I should note that The Ravens of Cite was not very long — I think it’s somewhere in the novelette-novella range.
Edit: I think if I ever did any more serial writing, I’d probably write it serially, but not post it until it was done, then post one episode per week, to avoid the whole issue of not finishing.October 24, 2012 at 9:29 pm #207632ErinMHModerator
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1. I read a serial by Tim Pratt that he did on his Website. Enjoyed it immensely. Started to read Cat Valente’s Girl Who Circumnavigated Fairyland . . . but didn’t keep up with it.
2. Not yet. However, I am planning to write NaNo this year in an episodic format and blog each day’s work.
3. No clue because I haven’t really researched it.
4. Easier to write yourself into a corner?
Other comments — there’s a site, Tuesday Serial, that recently did a five-part round table that covered Introductions & The market for serial fiction, Publishing approaches for serials, Reader feedback, Pricing models, and Market for CYOA (choose your own adventure) serials. They also do a linky list to follow serials. Probably a good place to check for more information. I was actually planning to post about the series on the Alternative and Other Writing board when I get past my current deadline, and I might suggest (in a friendly fashion, you understand) that more specific discussion be directed there.October 24, 2012 at 11:27 pm #207633zetteModerator
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I’m not actually going to answer your questions. Instead, I’m going to cover something you didn’t mention except someone in the last question.
The biggest problem I’ve seen with serials in the past is that the author has no set idea of where he or she is really going with the work, so after a few ‘episodes’ the words starts to ramble, repeat, move off into odd directions — and the story gets boring. Sometimes they get bogged down in some set of events that go on forever; thins which are fascinating to the author, but can make very dull reading when the story makes no forward progress.
Sometimes the author gets bored. They have written all the exciting things they already imagined, and even if they see an ‘ending’ they may have started moving off into directions that make getting back to the original vision very hard.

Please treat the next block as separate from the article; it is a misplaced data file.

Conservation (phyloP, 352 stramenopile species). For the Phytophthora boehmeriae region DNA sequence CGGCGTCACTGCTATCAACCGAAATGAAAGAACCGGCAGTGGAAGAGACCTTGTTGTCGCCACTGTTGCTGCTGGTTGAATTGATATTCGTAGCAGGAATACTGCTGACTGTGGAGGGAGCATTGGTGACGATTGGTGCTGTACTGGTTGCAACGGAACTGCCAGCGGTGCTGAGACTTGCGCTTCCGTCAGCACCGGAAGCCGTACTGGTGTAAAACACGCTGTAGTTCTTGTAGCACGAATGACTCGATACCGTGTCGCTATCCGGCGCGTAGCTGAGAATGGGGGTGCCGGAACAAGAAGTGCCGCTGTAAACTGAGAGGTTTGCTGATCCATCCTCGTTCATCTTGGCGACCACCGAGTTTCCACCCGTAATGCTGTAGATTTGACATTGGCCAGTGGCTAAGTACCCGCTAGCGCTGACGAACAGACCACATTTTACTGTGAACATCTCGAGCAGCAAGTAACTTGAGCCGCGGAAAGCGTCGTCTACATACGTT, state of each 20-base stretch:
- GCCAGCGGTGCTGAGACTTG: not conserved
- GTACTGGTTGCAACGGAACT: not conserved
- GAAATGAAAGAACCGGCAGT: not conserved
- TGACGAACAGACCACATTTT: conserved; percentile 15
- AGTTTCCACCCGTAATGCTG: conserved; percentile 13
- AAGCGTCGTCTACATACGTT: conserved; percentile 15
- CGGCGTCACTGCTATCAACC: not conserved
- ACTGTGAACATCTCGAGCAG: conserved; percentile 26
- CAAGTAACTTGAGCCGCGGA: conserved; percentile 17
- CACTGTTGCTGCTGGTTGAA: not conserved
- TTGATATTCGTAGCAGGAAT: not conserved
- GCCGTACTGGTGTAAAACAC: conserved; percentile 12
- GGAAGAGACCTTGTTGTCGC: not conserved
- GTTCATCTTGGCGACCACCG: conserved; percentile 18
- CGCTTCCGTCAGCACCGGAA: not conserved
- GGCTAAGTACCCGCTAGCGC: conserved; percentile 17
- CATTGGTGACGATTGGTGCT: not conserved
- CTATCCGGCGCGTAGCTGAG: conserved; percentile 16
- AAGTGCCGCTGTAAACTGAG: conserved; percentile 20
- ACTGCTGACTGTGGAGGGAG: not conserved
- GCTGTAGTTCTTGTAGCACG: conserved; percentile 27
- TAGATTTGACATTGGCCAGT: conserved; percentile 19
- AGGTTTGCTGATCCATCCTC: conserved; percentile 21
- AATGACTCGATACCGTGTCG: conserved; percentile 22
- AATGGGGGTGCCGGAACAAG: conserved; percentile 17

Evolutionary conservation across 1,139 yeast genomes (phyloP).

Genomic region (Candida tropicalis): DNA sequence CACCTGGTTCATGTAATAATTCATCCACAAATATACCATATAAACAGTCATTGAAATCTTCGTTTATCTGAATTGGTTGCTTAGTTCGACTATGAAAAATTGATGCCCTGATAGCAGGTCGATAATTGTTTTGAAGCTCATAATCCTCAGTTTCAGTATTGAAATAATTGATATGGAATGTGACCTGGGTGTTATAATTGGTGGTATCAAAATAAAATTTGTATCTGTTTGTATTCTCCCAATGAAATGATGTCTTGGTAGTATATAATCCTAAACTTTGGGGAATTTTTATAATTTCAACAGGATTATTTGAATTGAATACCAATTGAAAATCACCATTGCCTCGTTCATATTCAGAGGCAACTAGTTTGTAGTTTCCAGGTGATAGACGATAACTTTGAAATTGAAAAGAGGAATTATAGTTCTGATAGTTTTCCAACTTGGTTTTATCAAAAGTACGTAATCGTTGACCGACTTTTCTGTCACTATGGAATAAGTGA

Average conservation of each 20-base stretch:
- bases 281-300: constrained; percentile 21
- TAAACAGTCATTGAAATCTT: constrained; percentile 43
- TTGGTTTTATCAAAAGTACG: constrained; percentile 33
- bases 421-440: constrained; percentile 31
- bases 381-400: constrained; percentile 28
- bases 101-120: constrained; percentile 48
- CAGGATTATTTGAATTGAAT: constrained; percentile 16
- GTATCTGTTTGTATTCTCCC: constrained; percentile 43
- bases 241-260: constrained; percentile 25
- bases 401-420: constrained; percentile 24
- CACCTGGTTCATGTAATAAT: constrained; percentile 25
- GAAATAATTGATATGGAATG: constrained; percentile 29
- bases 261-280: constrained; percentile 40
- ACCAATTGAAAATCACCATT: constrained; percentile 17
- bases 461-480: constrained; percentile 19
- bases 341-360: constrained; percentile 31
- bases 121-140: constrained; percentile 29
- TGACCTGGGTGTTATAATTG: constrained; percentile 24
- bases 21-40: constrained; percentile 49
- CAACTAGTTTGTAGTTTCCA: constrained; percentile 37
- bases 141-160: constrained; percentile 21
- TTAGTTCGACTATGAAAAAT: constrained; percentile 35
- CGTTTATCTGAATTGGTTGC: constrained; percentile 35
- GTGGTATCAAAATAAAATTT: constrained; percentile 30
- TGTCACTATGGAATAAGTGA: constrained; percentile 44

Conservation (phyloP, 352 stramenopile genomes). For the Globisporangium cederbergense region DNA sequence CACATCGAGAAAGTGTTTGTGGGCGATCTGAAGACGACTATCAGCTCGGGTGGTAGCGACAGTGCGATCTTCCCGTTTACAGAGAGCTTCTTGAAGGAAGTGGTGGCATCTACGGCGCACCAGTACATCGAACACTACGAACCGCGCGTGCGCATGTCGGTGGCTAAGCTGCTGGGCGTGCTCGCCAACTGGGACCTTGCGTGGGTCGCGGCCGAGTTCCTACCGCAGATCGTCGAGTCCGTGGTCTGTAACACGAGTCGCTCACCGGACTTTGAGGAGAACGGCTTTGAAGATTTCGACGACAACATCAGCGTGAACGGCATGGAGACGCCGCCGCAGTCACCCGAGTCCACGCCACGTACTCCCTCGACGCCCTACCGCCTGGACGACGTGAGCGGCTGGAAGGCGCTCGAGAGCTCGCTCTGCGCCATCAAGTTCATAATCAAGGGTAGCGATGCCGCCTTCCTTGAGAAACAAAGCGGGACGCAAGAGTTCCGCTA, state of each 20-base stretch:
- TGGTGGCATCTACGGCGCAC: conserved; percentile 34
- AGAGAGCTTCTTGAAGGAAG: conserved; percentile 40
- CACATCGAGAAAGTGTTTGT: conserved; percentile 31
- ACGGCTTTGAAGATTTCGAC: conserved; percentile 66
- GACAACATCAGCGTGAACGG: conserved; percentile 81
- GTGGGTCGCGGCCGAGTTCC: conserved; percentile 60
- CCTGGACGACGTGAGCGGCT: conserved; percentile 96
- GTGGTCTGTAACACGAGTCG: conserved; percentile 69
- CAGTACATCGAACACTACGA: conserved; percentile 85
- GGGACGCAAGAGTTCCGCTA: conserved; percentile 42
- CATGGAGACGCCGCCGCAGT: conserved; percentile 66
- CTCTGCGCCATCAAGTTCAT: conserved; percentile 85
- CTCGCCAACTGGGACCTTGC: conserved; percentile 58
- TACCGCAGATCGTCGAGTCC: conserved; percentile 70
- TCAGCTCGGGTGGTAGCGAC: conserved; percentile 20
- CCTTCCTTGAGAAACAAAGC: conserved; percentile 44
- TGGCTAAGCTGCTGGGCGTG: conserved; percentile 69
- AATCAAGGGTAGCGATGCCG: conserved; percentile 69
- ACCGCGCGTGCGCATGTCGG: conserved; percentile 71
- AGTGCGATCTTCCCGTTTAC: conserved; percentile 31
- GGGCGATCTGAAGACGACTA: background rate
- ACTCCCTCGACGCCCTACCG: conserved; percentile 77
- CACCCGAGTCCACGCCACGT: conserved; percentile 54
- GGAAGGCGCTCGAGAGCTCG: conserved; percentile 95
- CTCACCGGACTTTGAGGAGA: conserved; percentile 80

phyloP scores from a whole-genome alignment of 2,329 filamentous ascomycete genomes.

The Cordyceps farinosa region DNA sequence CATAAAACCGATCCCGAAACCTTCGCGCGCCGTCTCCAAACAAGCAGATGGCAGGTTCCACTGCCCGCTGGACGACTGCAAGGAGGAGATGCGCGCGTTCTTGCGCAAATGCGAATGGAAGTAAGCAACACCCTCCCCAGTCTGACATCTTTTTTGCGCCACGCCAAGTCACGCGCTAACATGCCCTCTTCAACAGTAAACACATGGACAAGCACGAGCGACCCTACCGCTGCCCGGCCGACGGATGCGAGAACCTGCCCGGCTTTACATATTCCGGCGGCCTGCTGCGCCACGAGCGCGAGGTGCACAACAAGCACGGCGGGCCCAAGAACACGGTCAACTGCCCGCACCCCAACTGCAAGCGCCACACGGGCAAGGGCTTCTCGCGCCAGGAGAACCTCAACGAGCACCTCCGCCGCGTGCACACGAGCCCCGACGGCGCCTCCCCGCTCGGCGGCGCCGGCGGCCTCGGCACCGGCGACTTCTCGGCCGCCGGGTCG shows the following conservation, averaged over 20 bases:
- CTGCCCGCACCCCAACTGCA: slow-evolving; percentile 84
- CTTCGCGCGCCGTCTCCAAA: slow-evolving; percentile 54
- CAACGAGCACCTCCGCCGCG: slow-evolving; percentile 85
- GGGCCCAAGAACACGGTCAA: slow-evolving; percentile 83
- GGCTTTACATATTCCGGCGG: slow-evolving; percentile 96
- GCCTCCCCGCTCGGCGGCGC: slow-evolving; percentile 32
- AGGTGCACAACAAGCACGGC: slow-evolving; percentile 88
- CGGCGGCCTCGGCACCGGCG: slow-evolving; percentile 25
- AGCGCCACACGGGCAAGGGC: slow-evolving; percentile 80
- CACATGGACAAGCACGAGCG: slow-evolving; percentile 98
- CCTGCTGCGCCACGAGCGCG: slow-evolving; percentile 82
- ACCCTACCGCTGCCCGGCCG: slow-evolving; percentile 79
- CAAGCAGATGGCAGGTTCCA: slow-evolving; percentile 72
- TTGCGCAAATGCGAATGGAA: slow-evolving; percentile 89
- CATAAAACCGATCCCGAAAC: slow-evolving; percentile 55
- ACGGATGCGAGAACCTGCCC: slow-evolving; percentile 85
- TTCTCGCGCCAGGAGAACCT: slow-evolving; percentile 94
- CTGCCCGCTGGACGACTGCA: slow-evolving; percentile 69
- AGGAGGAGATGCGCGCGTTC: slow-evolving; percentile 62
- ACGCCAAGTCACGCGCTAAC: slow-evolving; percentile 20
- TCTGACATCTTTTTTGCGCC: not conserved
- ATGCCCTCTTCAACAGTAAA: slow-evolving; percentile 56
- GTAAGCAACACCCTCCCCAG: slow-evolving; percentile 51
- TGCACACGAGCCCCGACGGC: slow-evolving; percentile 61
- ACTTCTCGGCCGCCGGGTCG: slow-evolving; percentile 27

That said, I’ve also seen some nice, shorter serials that clearly had the path settled before they began the work. This was especially true in the old days of print magazines.October 25, 2012 at 12:25 pm #207634sisikParticipant
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The format doesn’t appeal to me, because I read super fast and I’m a fan of instant gratification.
That being said, I’ve been working on a serial story for a while now. My plan was twenty episodes that had a beginning, middle, and end like a TV show episode, but with an overarching storyline.
I agree with zette that there needs to be a clear end. It needs to be planned and organized ahead of launching so that the author doesn’t lose sight. The number one thing I’ve seen is authors getting bored of writing them and moving on, leaving them unfinished.
And these publishers jumping on the serial bandwagon? That’s what they are doing. They’re getting the author to write the book, and then releasing it in shorter formats. It’s organized.
The only thing i don’t agree with there is that they are usually releasing a novel that way. I think it really needs to be more like how the TV shows are written. Each episode is contained within itself, with a season long storyline. I don’t think that I’d be interested otherwise. I hate cliffhangers.October 25, 2012 at 1:01 pm #207671ErinMHModerator
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John Scalzi’s new work with Tor, The Human Experiment, is designed to read like a TV series, albeit with only 13 episodes. (Amazing how short “seasons” get, isn’t it?) I’m looking forward to checking it out, although I haven’t decided whether I’ll be picking up the episodes individually or wait until they’re all available.October 25, 2012 at 5:27 pm #207676zetteModerator
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Sounds like a typical British season to me.
And that sounds like an interesting way to write something. I’ve done something like that but unintentionally. I think it might be more fun to structure it in that way from the start.